Mercury and CO2 emissions from artisanal gold mining in Brazilian Amazon rainforest – Nature


Gold is a commodity that has captivated the human imagination for thousands of years. Demand remains undiminished, with about 4,000 to 5,000 metric tons being produced every year worldwide. About one-third of this production is recovered from recycling (2021: 1,136 t); the rest is newly mined (2021: 3,581 t) (ref. 1). But the mining process is associated with a high environmental impact. Due to gold’s low content in rock, large amounts of energy are required. Major concerns arise due to environmental damage by chemicals, social issues and regulatory and governance issues. Recycling gold could substantially reduce environmental impact2, especially because large quantities of gold are in circulation. It is estimated that the anthropogenic gold stock is about 200,000 tons1. But the search for gold goes on because for many impoverished people, digging for gold is synonymous with digging for money. Artisanal and small-scale gold mining (ASGM) supplies about 700 tons every year1 under particularly problematic conditions. Impacts such as deforestation, the release of toxic chemicals such as mercury and the high impact on climate change associated with fossil energy consumption cannot be ignored. In ASGM, problems are exacerbated by sometimes adverse working conditions and regulatory and governance problems caused by unregulated and sometimes illegal mines.

In numerous field surveys and visits to a high number of ASGM sites in Brazil, mainly in the period of 2018–2022, we investigated mercury use and impact on climate change, providing valuable empirical data for further scientific discussion. Several points make Brazil an interesting object of study. The distribution of ASGM based on the population involved in mining3,4 shows that with the exception of China, ASGM hotspots are located in tropical rainforests. Brazil is the country with the highest ASGM population in the Amazon rainforest. The world’s largest ASGM district, the Tapajós River basin, which is where we conducted our fieldwork, is also in Brazil5. Especially in this climate zone, economic activities such as ASGM, the protection of nature and biodiversity and the rights of indigenous peoples clash, as in hardly any other place on earth. ASGM thus represents a prime example of conflicting sustainability goals.

The use of mercury still plays a decisive role in ASGM, although its harmful effects on health and the environment are well known. ASGM in Brazil, which is often in remote areas where the government is unable to enforce the law, is an illustrative example of this. In 2017, the United Nations Minamata Convention on Mercury came into force with ratification by around 140 countries (including Brazil). ASGM is one important issue in the convention, with article 7 requiring countries to draft National Action Plans (NAPs) for handling and reducing mercury usage in ASGM6,7,8. But implementation has been slow as gold from ASGM is an economic factor and mercury still plays an important role here. Since the 1990s, attempts have been made to recover mercury through simple distillation devices, called retorts, and thus reduce its release into the environment9. But it is unknown how effective this method is. Additionally, in Brazil, ASGM is being mechanized through the use of excavators, which raises the question how this affects the carbon footprint of gold10.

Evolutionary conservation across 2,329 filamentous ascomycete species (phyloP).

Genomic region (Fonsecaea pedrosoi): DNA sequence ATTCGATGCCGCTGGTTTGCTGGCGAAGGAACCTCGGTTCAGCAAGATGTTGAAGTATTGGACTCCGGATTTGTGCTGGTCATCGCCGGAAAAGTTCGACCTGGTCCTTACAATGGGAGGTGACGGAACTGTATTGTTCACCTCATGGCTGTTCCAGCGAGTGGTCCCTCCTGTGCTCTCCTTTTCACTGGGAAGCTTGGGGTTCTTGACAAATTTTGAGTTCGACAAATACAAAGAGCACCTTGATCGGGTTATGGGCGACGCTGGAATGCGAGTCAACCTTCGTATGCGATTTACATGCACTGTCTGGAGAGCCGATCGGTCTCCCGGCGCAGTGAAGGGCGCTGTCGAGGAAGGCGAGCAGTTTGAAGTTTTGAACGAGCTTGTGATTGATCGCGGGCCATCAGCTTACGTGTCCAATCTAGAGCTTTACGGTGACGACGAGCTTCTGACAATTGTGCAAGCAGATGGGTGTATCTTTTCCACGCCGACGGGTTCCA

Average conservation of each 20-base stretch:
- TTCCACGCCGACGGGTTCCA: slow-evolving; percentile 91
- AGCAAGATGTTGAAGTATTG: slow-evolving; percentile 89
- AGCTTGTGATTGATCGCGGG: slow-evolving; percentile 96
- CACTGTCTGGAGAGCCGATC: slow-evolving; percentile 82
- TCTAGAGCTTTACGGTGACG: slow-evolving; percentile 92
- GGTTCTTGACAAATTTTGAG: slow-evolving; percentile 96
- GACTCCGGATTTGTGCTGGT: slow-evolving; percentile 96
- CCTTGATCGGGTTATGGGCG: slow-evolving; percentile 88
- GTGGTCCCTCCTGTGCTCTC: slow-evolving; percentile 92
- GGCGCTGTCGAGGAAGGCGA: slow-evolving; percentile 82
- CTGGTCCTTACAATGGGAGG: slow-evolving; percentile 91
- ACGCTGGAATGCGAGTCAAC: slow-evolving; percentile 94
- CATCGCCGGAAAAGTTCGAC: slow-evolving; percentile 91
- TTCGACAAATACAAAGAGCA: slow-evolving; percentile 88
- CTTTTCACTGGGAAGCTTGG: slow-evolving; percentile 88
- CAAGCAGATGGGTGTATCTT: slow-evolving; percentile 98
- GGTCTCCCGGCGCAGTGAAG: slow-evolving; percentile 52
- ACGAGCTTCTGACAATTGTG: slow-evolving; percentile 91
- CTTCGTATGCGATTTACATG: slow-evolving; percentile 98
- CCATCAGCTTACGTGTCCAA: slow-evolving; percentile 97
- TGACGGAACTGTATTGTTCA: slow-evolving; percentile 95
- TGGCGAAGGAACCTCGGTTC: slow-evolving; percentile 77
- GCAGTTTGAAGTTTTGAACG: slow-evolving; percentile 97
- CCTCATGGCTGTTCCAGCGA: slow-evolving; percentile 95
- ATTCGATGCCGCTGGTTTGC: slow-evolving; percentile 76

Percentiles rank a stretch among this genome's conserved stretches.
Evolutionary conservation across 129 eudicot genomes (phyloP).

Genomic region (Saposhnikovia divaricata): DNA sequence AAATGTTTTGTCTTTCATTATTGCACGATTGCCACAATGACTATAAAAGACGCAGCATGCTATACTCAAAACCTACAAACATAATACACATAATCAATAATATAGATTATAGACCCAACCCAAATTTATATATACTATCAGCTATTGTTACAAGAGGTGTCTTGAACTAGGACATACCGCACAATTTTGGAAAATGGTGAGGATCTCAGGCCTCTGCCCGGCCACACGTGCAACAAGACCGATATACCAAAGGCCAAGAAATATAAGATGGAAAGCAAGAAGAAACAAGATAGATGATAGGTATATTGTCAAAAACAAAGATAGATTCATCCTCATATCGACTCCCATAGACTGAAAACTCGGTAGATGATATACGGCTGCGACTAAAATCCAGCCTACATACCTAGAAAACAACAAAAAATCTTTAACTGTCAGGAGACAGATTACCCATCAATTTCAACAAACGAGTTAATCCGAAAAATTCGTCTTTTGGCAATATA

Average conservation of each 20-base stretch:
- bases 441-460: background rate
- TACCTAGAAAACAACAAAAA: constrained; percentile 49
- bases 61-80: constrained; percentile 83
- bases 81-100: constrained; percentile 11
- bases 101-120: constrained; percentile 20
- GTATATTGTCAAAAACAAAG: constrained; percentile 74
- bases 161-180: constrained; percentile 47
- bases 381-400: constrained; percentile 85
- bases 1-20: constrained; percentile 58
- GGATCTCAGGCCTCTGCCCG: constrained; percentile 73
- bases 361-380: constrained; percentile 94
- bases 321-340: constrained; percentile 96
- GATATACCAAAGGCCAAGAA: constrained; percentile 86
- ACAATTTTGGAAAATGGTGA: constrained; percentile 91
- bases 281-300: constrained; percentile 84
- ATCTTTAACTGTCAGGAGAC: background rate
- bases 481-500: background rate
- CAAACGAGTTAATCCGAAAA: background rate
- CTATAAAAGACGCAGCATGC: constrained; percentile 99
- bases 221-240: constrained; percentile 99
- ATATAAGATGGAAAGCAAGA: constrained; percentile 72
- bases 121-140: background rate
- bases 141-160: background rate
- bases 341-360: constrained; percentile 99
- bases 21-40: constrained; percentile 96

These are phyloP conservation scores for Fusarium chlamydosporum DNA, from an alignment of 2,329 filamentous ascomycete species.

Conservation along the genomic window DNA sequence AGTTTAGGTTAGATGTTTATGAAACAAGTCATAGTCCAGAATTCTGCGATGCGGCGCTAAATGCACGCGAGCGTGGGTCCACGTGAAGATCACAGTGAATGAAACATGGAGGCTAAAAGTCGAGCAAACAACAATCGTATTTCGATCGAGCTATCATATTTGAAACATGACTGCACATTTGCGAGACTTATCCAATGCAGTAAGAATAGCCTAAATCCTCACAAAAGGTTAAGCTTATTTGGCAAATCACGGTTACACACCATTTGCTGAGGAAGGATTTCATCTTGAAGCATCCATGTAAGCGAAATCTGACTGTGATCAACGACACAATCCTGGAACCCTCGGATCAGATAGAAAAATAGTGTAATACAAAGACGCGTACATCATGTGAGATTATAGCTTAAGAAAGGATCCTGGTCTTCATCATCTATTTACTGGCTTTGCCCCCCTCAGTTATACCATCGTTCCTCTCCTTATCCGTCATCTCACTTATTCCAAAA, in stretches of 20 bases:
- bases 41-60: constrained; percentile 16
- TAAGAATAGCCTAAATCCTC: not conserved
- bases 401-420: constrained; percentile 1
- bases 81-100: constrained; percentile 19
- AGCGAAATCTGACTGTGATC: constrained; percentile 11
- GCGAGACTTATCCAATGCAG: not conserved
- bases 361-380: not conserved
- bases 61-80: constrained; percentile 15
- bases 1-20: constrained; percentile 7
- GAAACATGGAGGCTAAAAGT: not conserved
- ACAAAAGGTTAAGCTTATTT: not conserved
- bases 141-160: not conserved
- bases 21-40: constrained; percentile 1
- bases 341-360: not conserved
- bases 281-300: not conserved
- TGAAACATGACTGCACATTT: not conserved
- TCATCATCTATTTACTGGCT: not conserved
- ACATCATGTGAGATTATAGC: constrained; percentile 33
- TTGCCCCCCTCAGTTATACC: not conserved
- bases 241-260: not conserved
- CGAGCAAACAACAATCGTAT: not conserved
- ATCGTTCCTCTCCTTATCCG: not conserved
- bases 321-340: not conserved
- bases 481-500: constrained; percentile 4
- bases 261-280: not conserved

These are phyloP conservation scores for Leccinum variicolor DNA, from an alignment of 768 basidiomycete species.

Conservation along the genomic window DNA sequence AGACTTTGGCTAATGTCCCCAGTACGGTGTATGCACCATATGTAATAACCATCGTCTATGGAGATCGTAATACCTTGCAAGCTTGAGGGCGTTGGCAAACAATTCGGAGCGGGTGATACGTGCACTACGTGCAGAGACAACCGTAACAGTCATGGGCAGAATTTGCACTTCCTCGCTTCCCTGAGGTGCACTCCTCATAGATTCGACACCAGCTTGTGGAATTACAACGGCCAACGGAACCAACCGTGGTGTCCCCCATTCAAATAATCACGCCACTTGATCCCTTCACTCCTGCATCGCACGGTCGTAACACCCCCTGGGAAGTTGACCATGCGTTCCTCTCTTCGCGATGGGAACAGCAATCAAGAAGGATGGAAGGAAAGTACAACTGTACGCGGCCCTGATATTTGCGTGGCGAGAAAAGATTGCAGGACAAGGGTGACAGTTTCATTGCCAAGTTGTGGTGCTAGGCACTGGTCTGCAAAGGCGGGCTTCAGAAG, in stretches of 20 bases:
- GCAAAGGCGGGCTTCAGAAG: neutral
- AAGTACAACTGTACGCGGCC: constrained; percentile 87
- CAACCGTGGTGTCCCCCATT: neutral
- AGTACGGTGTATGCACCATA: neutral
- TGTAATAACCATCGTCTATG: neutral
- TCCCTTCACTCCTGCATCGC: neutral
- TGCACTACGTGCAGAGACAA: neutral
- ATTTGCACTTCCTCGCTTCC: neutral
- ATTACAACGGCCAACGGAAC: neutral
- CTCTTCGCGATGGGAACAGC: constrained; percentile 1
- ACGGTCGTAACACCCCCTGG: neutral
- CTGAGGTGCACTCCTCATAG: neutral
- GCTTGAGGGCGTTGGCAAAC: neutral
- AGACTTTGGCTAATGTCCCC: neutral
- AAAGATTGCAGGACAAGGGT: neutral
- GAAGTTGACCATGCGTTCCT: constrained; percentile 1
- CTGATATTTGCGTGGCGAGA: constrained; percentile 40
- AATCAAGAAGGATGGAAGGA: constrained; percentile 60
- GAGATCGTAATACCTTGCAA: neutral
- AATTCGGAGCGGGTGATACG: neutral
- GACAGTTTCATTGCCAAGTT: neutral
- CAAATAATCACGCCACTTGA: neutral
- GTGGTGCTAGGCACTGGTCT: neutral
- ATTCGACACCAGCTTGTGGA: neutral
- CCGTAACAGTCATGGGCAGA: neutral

Artisanal gold mining is prohibited in certain areas of the Brazilian rainforest, for example, in Reservas Indígenas and Parque National11. In these areas, ASGM is illegal and punishable by law. Outside these areas, mining is allowed with a permit. This involves registration at the national mining office (Agência Nacional de Mineração) and filing an environmental impact assessment (licenciamento ambiental) issued by the federal states12. This is a highly bureaucratic process, and as a result, few miners (garimpeiros) have the complete permit. However, they have the possibility to obtain a permit for mineral exploration with prospect mining (pesquisa mineral com lavra experimental) for a limited time, which is then used to mine gold. Although this practice is not illegal, it is in an irregular grey area. There is also illegal gold mining, in which the gold is laundered through legal mining operations that produce no or only small quantities of gold13. In addition to deficiencies in the law, there are virtually no official controls in the vast rainforest, apart from a few spectacular actions by the environmental authorities. As a result, most gold mines are informal operations, making it difficult to visit these mines, to gain trust and to conduct surveys. For this study, we visited a large number of both illegal and informal mines and exemplary licensed mines, which is a key feature of this study. A complete ban on gold mining in the Brazilian rainforest would fail as it would be impossible for the state to enforce and would only push gold miners further into remote areas where the potential for conflict with indigenous people would increase. On the other hand, greater formalization—that is, simpler and faster authorization of gold mining accompanied by stronger monitoring—would be a first step towards improving mining conditions.